There is no more important time than now to make sure that your rate distribution and online experience is understandable, uses good imagery and the descriptive terminology speaks to your target audience. Too many hotels use poor images on their booking engines and tend to create rate and room type copy as if they were selling to hoteliers and not to the general public. Look at your online presence from the guest's point of view. Are you really selling yourself the right way online? READ MORE

Didi Lutz

Clearly, we all take for granted the immediate access to information with just the click of a mouse. Email has replaced snail mail, most face-to-face contact, and it is beginning to substitute voicemail. "Google" has become an action verb synonymous to finding instantaneous information. Nowadays, dinner can be ordered without picking up the phone. Anything from theatre and baseball tickets, to golf clubs and contact lenses, even groceries are available to purchase via the Internet. Essentially, everything has been converted for online use. There are many interesting theories on the evolution of technology and the socioeconomic impact it has to nearly every industry. Hoteliers read and analyze opinions and case studies to help them make the appropriate technology decisions for their property, whether it involves installing a complicated Wi-Fi system, an innovative computer in the business center, or just a simple guestroom analog phone. It pays to be ahead of the game. READ MORE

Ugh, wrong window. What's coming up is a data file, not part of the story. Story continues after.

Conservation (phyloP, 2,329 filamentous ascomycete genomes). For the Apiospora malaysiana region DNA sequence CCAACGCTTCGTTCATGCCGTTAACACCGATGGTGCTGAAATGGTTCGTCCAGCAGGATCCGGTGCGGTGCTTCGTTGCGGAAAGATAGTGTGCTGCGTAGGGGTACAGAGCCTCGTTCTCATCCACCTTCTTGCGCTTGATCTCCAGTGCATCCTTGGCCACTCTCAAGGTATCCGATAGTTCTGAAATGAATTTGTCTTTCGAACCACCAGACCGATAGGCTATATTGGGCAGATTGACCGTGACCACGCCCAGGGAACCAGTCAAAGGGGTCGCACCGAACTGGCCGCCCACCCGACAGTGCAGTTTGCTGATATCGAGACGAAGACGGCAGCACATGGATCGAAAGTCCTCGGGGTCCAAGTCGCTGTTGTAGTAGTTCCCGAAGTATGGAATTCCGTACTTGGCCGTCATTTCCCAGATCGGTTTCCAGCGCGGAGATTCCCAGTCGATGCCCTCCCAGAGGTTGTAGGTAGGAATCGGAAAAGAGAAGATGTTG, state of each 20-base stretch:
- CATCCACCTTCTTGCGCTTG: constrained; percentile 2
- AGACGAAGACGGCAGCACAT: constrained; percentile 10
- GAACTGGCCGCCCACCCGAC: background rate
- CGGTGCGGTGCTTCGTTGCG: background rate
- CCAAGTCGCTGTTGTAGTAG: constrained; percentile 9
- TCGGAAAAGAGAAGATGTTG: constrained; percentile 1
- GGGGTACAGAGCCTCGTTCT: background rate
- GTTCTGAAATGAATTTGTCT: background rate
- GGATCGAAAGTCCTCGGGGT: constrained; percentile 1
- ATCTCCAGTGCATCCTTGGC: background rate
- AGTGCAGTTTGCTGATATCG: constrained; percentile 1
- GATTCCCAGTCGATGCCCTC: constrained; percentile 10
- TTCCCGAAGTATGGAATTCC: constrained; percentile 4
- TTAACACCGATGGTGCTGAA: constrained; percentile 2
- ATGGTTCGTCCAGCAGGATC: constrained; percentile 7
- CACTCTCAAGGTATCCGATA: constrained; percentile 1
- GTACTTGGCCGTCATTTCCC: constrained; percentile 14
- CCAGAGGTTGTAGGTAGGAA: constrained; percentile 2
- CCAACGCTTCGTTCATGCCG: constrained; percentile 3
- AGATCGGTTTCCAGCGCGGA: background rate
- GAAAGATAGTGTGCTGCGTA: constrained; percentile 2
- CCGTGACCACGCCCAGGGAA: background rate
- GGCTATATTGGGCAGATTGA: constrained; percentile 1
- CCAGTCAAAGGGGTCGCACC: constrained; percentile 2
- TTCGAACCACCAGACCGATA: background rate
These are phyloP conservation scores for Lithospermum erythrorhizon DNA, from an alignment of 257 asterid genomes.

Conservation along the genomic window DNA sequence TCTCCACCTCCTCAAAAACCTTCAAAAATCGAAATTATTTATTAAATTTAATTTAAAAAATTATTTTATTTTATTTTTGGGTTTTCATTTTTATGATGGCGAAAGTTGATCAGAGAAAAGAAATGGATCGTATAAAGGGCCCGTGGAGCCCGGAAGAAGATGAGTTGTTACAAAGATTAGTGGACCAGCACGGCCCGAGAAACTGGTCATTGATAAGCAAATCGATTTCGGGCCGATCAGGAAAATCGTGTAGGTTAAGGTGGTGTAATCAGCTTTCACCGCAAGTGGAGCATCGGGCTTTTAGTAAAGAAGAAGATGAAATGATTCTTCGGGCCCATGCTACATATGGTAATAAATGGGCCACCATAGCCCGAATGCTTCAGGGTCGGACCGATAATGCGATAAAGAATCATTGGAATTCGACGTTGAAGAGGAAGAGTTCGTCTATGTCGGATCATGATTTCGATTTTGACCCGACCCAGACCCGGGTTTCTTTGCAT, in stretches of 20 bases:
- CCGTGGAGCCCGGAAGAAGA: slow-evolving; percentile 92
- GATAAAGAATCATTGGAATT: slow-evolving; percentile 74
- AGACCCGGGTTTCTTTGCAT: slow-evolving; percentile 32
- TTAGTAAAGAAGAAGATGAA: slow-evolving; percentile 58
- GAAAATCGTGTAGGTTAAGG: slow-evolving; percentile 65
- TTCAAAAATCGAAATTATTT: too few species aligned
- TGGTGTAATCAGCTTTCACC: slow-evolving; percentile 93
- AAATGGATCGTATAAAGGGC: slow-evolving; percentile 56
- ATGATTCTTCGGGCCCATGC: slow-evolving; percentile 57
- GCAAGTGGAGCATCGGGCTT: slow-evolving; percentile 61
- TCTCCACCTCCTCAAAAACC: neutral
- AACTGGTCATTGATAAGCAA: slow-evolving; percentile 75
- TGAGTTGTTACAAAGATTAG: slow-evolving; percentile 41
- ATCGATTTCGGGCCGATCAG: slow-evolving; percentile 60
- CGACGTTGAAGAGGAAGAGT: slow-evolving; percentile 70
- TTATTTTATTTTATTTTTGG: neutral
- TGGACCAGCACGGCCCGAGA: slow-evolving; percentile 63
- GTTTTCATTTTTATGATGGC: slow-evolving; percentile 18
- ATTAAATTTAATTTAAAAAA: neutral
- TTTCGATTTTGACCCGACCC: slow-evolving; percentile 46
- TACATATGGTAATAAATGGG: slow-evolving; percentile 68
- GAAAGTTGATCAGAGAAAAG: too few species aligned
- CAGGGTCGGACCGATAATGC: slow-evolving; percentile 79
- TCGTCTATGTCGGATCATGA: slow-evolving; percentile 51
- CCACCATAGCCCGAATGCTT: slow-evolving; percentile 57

Tina Stehle

Self-service technology continues to evolve and play a larger role in everyday life. Consumers routinely purchase airline tickets, buy groceries and scan bar codes using self-service technology. Guests also increasingly use self-service kiosks to check into hotel rooms around the world. There's little doubt that consumers are comfortable with the technology. In fact, a recent survey conducted by Self-Service World revealed that less than 1 percent of respondents scored themselves 'low' regarding comfort level with self-service options. And the self-service trend is predicted to continue. READ MORE

Mark Holzberg

In this increasingly competitive industry, a critical point of differentiation in guest services is technology. Are you able to offer the types of digital, Internet protocol-based services that your guests want, including wired and wireless high speed Internet access (HSIA), telephone service, HD TV/video service, and a variety of room controls? There is a cost-effective solution to providing what guests want today and also accommodating needs that will likely arise in the future. It's called a converged network. READ MORE

Naseem Javed

Now a new routine emerges as savvy marketers enjoy Cyber-Branding using Network Solution's latest offer of $1000 USD to secure a domain name for an entire century. Wow, it's a bargain of the century...it's only 3 cents per day. Right now, it's the cheapest license in the world, providing the registration rights to your URL, the only gateway to your websites and the only key to your cyber-branding in this global e-commerce. Right now, the global cyber-branding is the only game in town when it comes to global marketing. Is there a catch? Yes, right here. If you are only spending only three pennies a day on a URL but thousands on promotional branding each day, then the question is; how good is your domain name? How does it fit your marketing and PR strategy? How is it building your corporate image? Do you really know where you will end up on this long 100-year journey? Is there a plan, or just blind chasing blind? Is your team mentally prepared for this long marathon? In short, it shouldn't be a wild goose chase, rather a proper road map. READ MORE